Christian Aid :
Forgiving, for-giving and forgiveness
The month of May contains Christian Aid Week (14th-21st) and focusses our attention (if indeed we need reminding!) on those who are, to use a well-worn phrase, ’less fortunate than our selves’. In many ways, the situations in which people find themselves, have nothing to do with ‘fortune’ or ‘fate’ or ‘luck’. It is the result of human actions, bad choices made by the individuals themselves and/or unforeseen outcomes of the practices, policies and procedures of governments or corporations that create much human misery and suffering. Of course, the easiest explanation is to lay the blame at the feet of those who suffer, blame them for their own inadequacies and shortcomings and this leads to either benign indifference- ‘better to leave them alone to sort things out themselves’, or malign neglect – ‘nothing to do with me, they deserve all they get! After all charity begins at home’.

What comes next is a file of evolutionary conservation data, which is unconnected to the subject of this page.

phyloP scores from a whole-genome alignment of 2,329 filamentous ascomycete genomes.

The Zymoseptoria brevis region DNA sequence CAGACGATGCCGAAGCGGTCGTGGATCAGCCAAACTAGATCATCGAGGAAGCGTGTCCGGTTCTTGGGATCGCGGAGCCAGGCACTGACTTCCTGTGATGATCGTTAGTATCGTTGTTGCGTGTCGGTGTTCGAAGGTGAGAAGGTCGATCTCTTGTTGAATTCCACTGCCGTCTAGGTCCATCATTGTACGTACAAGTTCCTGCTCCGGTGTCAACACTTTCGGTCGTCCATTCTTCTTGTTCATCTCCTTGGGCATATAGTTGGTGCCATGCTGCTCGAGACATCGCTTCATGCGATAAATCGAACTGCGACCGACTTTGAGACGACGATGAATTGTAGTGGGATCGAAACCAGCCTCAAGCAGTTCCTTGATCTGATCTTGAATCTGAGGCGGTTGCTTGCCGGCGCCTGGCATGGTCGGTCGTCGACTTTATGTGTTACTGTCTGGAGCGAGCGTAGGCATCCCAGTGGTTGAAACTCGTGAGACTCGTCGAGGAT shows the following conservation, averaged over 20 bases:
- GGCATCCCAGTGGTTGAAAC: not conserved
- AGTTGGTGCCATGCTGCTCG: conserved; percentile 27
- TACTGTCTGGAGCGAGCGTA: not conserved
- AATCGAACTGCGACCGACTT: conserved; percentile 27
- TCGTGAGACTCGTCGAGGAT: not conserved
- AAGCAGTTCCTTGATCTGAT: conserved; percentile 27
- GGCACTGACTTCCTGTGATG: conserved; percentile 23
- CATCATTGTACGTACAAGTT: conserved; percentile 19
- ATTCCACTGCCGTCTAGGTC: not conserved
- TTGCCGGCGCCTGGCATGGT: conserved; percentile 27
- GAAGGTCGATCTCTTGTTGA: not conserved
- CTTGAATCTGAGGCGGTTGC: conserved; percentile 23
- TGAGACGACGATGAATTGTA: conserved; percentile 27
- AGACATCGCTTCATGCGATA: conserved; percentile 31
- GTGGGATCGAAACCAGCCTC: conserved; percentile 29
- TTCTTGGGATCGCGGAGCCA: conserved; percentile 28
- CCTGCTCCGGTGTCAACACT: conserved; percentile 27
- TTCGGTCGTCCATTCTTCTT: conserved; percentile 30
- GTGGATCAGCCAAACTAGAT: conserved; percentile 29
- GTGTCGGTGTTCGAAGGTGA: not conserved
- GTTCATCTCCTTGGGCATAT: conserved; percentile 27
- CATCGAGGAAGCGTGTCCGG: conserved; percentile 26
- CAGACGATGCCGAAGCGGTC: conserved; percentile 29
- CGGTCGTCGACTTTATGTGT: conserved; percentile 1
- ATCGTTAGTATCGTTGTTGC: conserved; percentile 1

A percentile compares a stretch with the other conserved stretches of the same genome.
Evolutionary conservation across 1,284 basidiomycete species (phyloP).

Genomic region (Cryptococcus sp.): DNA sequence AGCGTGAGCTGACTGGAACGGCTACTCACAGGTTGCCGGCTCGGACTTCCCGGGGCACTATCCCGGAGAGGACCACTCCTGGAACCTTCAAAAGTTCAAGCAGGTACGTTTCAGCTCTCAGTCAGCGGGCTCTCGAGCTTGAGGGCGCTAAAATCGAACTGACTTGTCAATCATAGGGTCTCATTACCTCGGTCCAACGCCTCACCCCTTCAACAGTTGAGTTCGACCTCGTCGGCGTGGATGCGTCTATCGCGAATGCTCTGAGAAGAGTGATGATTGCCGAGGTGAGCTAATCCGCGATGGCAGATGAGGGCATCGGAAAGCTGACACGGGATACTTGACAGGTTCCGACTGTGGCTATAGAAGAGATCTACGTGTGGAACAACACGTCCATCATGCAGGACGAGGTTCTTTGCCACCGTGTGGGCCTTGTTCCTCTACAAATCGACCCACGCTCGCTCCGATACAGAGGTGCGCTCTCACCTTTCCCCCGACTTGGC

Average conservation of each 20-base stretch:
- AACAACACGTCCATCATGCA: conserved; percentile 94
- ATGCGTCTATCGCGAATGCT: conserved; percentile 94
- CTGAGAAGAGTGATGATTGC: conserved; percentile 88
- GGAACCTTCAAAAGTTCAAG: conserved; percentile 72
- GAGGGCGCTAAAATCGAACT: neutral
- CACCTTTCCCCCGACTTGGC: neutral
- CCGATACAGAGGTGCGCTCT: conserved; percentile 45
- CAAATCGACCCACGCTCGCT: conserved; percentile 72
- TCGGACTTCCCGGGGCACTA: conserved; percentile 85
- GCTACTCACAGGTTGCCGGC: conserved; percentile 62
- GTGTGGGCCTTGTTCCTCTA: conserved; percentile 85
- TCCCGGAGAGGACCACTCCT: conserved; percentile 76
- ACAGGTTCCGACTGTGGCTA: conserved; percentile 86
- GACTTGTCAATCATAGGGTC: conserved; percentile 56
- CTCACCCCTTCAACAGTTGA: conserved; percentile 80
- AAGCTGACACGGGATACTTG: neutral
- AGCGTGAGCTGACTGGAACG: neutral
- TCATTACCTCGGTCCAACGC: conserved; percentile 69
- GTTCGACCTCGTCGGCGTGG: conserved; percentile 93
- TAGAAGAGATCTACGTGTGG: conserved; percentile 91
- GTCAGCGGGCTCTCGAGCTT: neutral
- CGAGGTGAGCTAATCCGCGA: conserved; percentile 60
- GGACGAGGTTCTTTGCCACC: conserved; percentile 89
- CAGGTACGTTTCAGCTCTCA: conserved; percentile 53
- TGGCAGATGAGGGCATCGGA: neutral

Our response as Christians has to be different, indeed, we cannot ‘do theology’ with our backs turned against the suffering of the world. The question of ‘aid ’ finds its way into the life of our Church and finds expression, not only in prayers and intercessions, but also in our general attitude and disposition to life itself. We are to ‘be a Good neighbour’, indeed to ‘love our neighbour’ and many commentators suggest that it is in the parable of the Good Samaritan that we find an answer to the question ‘who is my neighbour’. Also in St Matthews’ Gospel, Jesus says
‘Truly I tell you, whatever you did for one of the least of these brothers and sisters of mine, you did for me.’(Chap 25 v 40)
But do we have a ‘duty’ or ‘obligation’ to respond to those who suffer? Are we not ‘called’ to help those who suffer from hunger, ill health, imprisonment and oppression and are ‘in need’ and require our aid? Do we think that because we ‘help’ in whatever way we can, that we are ‘saved’ or blessed? We cannot do any of these things for ourselves, for our own sense of well-being. or for our own satisfaction. We do them, we give, because we love God, we love His son and we love our neighbour – acting not out of duty, obligation or our own sense of worth etc but out of and in love. There is no other reason than we are all God’s children and, in loving one another as Jesus loves us, we ask to be forgiven for our foolish ways- after all would we need Christian Aid if we truly loved our brothers and sisters? We are for-giving and the spirit of forgiveness lies at the heart of Gods’ gift to us -to give and not to count the cost save that of knowing that we do Gods will in the mind of Christ. Amen